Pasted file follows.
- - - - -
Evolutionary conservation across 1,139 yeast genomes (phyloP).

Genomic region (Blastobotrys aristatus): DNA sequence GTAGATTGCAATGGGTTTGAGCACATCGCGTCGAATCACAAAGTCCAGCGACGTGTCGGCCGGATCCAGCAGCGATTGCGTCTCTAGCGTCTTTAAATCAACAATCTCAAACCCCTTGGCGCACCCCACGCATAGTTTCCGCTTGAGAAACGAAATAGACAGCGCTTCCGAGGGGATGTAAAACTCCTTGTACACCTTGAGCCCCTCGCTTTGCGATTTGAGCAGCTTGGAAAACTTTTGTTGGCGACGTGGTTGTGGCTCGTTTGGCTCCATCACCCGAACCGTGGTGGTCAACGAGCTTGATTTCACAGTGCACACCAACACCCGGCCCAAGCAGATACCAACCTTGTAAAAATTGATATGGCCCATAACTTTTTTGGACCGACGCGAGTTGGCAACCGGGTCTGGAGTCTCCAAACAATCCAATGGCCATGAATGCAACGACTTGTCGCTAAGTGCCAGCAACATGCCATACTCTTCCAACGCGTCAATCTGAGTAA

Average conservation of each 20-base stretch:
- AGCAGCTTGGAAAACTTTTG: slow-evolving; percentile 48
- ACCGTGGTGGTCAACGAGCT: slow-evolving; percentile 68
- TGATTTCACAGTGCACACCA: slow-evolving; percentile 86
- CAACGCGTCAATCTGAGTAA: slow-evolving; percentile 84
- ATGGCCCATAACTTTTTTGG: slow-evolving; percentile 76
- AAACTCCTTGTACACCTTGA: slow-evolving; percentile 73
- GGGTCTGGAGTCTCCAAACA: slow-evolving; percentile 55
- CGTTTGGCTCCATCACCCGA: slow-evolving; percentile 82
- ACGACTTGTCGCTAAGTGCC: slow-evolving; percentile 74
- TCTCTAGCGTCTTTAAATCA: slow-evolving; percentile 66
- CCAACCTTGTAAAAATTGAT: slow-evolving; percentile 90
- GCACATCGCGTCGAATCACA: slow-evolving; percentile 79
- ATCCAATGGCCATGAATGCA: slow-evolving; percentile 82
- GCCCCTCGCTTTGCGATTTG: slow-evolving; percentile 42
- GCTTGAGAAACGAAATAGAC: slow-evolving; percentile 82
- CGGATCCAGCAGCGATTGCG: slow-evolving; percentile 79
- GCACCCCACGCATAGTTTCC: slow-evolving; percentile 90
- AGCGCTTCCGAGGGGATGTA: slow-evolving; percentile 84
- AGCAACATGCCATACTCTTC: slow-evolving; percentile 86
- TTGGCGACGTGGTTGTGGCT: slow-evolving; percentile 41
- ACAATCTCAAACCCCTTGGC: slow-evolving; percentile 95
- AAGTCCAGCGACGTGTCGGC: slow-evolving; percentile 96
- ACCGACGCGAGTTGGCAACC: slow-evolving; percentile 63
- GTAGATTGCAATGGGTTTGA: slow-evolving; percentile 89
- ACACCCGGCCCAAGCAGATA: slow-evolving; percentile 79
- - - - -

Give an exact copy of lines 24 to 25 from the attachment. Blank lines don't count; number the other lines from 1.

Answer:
- ACAATCTCAAACCCCTTGGC: slow-evolving; percentile 95
- AAGTCCAGCGACGTGTCGGC: slow-evolving; percentile 96